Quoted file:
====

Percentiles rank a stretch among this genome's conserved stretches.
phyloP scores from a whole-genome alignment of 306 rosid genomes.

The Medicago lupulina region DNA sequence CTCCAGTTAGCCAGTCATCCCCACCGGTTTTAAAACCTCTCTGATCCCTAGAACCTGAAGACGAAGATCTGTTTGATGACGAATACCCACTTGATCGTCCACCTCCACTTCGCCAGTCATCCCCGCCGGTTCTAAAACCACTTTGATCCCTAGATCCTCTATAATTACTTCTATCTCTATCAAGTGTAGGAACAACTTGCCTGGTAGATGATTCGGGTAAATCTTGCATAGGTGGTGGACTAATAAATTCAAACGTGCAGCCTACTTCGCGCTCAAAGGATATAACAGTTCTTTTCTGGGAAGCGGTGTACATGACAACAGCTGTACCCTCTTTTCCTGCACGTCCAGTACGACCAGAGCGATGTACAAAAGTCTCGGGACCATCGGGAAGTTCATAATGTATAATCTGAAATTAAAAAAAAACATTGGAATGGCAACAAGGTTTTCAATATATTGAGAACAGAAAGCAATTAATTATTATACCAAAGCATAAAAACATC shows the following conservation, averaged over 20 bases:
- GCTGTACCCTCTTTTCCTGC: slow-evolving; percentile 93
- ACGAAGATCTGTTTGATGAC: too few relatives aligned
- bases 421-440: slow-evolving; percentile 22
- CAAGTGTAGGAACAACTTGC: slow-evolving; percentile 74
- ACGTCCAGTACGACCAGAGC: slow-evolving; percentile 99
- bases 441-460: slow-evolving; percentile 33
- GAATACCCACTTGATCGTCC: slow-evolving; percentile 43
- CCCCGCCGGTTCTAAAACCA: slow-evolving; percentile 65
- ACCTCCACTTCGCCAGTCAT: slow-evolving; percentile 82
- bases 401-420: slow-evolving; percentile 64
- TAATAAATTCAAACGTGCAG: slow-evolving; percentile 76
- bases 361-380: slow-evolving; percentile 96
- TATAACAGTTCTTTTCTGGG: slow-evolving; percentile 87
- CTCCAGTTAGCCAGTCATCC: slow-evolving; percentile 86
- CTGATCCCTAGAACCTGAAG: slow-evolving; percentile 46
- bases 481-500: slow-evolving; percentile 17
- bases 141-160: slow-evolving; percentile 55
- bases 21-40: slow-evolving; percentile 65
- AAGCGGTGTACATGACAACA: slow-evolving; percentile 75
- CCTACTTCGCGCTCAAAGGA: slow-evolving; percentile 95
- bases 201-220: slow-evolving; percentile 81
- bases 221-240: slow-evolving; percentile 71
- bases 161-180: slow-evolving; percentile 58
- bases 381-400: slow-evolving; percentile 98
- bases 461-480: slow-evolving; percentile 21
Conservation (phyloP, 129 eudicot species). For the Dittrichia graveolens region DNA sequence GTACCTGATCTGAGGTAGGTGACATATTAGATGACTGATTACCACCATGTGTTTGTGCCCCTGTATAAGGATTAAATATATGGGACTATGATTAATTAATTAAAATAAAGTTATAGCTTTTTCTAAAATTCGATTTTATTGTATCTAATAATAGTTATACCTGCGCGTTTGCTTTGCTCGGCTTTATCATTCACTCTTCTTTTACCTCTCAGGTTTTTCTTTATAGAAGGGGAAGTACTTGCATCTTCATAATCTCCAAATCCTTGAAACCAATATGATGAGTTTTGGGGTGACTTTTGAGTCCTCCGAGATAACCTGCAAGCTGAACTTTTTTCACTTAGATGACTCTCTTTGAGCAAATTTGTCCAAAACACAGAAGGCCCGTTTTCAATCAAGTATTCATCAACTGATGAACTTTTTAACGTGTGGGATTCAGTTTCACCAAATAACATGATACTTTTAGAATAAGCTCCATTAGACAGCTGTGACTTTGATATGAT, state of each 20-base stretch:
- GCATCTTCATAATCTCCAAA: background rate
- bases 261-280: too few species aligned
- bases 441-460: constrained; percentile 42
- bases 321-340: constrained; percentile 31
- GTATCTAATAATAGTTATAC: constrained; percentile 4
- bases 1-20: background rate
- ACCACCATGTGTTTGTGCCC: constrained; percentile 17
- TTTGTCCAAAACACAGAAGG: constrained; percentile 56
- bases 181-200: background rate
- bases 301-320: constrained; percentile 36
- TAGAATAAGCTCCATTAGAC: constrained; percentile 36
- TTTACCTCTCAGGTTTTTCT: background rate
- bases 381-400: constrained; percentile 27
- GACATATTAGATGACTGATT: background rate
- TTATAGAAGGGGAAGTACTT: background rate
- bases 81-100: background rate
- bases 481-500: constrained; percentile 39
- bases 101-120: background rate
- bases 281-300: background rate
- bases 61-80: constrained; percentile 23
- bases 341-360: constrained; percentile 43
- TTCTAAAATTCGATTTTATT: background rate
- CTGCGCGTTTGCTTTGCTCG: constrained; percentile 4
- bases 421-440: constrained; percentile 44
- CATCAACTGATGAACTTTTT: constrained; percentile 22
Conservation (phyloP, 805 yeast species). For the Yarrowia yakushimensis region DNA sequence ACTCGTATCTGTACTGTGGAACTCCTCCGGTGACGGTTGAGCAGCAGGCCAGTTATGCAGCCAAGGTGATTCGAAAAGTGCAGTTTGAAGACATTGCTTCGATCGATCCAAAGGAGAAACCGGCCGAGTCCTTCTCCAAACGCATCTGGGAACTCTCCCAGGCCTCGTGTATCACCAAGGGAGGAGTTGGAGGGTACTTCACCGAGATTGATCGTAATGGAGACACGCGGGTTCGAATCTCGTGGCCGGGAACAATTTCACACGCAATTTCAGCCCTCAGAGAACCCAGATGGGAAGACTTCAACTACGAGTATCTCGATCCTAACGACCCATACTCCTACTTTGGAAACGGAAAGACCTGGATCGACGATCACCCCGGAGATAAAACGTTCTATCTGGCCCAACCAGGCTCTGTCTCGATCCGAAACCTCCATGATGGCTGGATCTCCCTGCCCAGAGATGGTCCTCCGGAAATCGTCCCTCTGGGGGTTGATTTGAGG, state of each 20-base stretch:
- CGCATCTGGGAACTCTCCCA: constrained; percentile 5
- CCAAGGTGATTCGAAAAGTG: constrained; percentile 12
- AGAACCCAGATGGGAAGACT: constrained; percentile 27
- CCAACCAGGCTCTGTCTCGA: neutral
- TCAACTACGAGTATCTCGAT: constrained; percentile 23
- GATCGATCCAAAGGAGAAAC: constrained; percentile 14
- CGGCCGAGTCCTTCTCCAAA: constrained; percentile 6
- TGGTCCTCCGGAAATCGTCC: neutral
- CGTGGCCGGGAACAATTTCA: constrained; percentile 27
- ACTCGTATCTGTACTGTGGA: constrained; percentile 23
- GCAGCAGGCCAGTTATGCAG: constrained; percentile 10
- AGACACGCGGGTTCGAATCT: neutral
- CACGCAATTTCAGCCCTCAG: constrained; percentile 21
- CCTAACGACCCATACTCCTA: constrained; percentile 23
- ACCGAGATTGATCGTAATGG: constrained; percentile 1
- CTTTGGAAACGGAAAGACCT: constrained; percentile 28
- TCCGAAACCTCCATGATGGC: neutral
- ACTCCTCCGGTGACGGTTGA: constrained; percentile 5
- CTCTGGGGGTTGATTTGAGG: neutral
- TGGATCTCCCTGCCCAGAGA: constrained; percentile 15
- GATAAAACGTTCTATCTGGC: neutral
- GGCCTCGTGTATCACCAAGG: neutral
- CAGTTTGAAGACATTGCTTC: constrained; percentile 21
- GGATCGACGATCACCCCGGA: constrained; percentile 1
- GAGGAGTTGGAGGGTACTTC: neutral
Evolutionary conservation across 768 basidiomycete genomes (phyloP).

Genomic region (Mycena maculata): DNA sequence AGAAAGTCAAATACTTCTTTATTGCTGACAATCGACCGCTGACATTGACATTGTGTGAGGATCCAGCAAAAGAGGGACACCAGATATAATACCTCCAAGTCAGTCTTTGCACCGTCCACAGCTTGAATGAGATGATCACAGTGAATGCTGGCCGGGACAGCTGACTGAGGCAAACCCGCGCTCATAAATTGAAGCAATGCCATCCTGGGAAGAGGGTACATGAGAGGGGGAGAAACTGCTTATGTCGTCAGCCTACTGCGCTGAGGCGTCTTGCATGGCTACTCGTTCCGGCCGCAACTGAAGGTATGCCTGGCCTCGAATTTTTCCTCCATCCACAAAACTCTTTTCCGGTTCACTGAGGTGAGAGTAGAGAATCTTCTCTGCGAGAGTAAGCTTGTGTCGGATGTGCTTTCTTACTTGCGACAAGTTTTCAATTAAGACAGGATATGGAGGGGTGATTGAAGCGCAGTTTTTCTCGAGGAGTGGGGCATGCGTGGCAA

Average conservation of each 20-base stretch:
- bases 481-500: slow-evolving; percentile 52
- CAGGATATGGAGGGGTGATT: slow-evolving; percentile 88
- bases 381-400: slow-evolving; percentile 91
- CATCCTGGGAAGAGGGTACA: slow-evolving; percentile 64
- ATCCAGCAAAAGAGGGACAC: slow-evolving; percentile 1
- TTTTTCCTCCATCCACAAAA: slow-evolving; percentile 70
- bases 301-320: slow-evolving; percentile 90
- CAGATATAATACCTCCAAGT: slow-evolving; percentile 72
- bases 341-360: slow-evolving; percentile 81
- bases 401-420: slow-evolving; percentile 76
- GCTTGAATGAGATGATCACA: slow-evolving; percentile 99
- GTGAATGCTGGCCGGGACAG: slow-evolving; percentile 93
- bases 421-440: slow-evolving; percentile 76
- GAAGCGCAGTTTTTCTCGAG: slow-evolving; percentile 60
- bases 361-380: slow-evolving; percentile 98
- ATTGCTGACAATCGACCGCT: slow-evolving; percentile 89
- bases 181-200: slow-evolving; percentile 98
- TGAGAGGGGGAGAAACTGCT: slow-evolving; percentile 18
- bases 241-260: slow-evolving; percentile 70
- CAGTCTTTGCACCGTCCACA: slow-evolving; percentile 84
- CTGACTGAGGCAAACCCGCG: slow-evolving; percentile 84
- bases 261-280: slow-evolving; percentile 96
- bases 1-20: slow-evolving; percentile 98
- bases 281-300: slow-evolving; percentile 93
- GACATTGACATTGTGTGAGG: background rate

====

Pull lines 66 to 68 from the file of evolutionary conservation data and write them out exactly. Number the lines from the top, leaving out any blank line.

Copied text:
- GCAGCAGGCCAGTTATGCAG: constrained; percentile 10
- AGACACGCGGGTTCGAATCT: neutral
- CACGCAATTTCAGCCCTCAG: constrained; percentile 21